The glass reservoir A is attached to a frame or stand composed of upper and lower metal rings D E, between which and the flask are interposed, preferably, rubber packing-rings (Z c to prevent the flask from breaking or cracking. The said rings D E are detachably connected to the glass reservoir A by means of metal rods F F going through perforated ears D E on the respective rings D E. The upper end of each rod F is provided with an eycf', to which is pivotally connected a bailwire G, as shown. The lower end of each rod F is screw-threaded and passes loosely through the perforated eye E in the lower ring E and is secured by means of an adjustable nut f, by which arrangement the rings D E are attached to the glass reservoir A, as shown. or attached thereto are a series of downwardly-projecting legs E" E E", serving as a stand or support for the flask when placed upon a desk, shelf, table, &c., at a proper height above the patient when the device is in use.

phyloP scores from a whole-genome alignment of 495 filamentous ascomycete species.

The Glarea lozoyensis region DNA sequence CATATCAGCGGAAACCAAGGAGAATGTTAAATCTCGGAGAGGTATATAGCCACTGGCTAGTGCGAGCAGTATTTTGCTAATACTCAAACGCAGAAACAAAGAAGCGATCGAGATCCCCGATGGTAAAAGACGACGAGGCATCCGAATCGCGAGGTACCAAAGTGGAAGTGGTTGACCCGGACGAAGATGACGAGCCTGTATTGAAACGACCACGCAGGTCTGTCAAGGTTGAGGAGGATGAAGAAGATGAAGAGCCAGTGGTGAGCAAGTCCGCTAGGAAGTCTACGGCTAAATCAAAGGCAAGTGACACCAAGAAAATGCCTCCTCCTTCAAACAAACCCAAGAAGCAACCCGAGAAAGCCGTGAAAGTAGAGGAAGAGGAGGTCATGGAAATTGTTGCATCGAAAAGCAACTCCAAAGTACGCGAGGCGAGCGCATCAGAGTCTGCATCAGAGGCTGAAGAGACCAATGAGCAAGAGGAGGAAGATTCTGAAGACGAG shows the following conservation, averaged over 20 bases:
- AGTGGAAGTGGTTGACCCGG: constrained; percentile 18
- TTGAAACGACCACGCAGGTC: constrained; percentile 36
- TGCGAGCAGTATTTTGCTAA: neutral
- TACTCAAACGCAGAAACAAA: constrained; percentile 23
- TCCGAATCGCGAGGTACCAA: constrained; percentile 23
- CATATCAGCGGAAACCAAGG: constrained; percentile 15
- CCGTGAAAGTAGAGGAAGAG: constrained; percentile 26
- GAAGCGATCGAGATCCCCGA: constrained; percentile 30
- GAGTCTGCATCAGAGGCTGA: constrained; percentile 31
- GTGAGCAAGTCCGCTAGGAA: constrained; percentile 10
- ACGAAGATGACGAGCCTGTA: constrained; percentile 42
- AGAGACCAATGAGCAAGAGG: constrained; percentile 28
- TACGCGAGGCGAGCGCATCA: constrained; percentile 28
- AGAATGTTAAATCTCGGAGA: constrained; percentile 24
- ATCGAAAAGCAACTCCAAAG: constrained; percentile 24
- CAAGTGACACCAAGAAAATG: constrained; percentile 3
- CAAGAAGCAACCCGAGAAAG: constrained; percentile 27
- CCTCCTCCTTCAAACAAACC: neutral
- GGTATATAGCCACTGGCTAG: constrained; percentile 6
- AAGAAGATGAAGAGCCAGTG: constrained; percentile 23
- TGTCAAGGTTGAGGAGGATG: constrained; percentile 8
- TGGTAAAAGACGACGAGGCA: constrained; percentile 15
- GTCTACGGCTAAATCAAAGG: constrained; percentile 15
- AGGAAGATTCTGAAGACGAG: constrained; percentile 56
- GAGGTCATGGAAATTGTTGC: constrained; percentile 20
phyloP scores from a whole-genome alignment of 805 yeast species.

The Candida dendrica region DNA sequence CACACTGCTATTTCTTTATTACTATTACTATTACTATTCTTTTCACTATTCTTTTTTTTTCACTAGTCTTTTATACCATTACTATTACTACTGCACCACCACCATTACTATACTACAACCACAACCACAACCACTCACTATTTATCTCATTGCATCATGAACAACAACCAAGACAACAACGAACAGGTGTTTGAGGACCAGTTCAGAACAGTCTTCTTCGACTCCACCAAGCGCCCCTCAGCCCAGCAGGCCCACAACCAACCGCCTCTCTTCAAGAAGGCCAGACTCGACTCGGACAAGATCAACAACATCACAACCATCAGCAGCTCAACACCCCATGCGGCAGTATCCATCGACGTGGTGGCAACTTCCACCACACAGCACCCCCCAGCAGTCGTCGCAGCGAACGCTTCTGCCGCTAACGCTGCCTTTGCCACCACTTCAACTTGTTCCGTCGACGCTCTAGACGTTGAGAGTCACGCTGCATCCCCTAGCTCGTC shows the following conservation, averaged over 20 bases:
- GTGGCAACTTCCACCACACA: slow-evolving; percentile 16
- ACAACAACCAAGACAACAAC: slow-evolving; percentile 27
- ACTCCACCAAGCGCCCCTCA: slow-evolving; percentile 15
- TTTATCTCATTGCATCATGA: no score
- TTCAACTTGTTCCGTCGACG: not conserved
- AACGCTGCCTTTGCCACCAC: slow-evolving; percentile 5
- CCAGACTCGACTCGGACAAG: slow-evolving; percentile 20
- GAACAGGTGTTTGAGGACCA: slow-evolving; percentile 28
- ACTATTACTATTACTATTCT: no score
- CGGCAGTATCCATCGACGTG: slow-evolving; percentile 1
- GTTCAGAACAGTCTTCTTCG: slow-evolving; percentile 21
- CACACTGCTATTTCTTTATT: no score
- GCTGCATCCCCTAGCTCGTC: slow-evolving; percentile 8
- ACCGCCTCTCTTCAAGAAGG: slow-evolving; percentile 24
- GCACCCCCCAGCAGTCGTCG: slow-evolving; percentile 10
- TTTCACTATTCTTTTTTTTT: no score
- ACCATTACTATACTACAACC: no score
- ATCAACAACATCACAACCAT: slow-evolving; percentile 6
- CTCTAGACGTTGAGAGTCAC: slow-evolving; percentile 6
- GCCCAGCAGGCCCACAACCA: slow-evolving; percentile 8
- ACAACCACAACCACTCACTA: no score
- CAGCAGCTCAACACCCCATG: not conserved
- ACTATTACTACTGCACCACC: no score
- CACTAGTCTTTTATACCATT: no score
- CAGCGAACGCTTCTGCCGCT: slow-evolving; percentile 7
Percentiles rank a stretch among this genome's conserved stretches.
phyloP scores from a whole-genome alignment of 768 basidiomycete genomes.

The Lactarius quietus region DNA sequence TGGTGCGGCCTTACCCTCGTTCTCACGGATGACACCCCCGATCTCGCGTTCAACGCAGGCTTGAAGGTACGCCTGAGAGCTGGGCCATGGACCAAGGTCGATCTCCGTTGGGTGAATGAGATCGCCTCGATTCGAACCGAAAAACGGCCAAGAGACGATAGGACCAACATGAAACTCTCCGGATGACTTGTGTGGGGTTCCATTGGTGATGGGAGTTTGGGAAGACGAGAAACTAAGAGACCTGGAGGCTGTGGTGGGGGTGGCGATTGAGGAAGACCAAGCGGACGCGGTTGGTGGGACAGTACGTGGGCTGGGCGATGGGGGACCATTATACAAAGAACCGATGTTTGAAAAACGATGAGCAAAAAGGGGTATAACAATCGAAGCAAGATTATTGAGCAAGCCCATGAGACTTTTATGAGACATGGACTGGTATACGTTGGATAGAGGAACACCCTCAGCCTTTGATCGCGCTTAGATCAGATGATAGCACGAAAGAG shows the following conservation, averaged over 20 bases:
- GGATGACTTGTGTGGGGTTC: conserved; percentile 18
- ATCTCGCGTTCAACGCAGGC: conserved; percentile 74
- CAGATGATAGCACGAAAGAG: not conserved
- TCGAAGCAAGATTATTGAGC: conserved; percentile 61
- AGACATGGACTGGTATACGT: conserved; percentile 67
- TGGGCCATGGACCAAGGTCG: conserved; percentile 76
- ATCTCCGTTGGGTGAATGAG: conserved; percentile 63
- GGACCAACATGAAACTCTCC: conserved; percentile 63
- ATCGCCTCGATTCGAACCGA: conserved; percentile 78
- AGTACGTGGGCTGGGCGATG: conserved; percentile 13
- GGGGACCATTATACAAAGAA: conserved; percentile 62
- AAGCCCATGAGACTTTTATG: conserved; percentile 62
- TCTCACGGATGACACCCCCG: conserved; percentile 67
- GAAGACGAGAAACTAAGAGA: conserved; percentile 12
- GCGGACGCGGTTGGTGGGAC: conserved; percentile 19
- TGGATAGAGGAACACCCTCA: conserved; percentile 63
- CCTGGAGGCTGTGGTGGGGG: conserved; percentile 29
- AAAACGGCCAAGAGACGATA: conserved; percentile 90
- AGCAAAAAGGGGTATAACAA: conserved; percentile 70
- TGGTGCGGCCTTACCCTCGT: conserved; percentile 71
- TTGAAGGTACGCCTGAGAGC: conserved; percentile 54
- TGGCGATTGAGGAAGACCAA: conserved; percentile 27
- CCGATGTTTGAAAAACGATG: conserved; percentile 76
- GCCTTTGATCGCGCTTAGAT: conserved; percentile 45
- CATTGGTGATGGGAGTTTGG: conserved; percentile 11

The bail G serves as a convenient handle for carrying the flask, and it also serves as a means for suspending the flask at a proper height above the person for irrigating or injecting purposes.

In a perforation in the stopper B is inserted a suitable thermometer H, the lower end of which extends to near the bottom of the flask A, as shown, for the purpose of ascertaining the temperature of the liquid contents of the flask preparatory to ejecting the saline solution therefrom.

I is an air-inlet tube inserted through a perforation in the stopper B to allow air to enter the flask to compensate for the displacement of the liquid when drawn from it.